Flat-sharing. Personal e-comms. Maintaining a culture of compliance. Star’s CTO offers up his insights on these challenges based on recent conversations with some close financial services and compliance contacts
Here at StarCompliance, we have lots of conversations everyday with lots of people in financial services. It’s our job to know what’s going on in the day-to-day world of financial compliance so we can craft our software solutions and services to help compliance do its job better. Today’s StarBlog offers a selection of these conversations—sharing three situations compliance professionals are currently concerned about—with emphasis placed on recent conversations conducted by David Rowland, Chief Technology Officer at Star.
1. THE ONGOING TREND OF FLAT-SHARING
Just when you thought it was safe to go back in the office … it’s not. More than two years in from the start of the pandemic—with numerous return-to-office dates having come and gone, and numerous CEOs of big banks stating defiantly they expect their people to show up at their desks every day—remote work in the financial sector and beyond continues. And with each passing week and month, as firms get better at handling the practices and processes that go along with remote work, and as more and more new and existing members of the workforce come to expect at least a hybrid-work option moving forward, it’s arguable that some form of working from home is here to stay.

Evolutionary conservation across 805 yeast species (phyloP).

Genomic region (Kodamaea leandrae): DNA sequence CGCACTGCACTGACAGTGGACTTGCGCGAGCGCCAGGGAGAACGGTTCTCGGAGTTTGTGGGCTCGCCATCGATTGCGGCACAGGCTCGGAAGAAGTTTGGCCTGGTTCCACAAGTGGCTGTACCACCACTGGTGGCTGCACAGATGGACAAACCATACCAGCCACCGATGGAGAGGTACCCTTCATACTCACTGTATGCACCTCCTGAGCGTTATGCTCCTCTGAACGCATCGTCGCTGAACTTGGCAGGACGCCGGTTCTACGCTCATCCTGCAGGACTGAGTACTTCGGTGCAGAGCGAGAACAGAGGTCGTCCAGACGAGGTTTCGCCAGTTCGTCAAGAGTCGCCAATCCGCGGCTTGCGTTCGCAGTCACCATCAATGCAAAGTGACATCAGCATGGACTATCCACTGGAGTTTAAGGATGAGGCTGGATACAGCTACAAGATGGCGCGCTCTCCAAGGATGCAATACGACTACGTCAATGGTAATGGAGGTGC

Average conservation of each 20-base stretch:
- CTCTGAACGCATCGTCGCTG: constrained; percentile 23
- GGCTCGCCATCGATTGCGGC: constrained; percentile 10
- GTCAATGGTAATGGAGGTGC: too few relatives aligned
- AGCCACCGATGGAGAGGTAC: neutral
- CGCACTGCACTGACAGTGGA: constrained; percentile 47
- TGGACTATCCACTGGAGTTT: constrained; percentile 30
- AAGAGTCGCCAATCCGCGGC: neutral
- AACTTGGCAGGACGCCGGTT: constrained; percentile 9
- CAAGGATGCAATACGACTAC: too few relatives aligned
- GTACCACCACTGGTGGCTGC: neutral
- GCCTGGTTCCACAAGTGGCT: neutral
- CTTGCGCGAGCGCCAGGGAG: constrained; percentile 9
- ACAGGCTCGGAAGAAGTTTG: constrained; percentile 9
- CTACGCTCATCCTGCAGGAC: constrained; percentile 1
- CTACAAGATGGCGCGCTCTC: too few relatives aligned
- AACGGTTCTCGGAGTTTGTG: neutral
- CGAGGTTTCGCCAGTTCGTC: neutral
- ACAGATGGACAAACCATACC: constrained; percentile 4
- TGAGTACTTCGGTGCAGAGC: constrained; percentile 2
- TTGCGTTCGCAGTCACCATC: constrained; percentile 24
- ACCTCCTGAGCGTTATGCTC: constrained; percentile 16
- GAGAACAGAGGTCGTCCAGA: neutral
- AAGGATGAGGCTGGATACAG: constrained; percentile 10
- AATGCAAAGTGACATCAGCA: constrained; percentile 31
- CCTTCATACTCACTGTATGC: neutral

Where, then, does this leave compliance officers moving forward? Worried, in a word, in one case at least about flat-sharing. David Rowland: “I was speaking to someone at a big UK exchange, who shared the common but still critical concern that a lot of the younger generation are flat-sharing. There could be three of them living in a single apartment. One of them might be in the dining room, one of them might be in the kitchen, and one of them might be in a bedroom. And one may walk through the dining room to get to the kitchen to get a cup of tea, and before you know it she’s seen what's on two people's screens that she probably shouldn't have. Could something similar happen in the office? Yes, particularly in an open-plan office stuffed with cubicles. But compliance still has more control there, in terms of who sits where and who can potentially see or overhear what. And there’s still a lot to be said for a live, in-person compliance officer making the rounds—seeing what there is to see and also just being seen by employees.”
2. THE PROBLEM OF PERSONAL E-COMMS
Continuing on the subject of remote work, in addition to the compliance hazards associated with flat-sharing there are the related hazards of people working without physical supervision in the age of manifold personal communications options. Email. Text. Messaging apps of all kinds and capabilities, including the capability to automatically destroy messages once they’re read or after a defined period of time. And finally, there’s that very old-fashioned practice of actually talking to someone on your mobile phone. But compliance officers want to know, need to know, who exactly are firm employees talking to? What are they texting so intently about? Are they calling their broker to make a trade based on MNPI, or just making plans to meet a friend for a drink?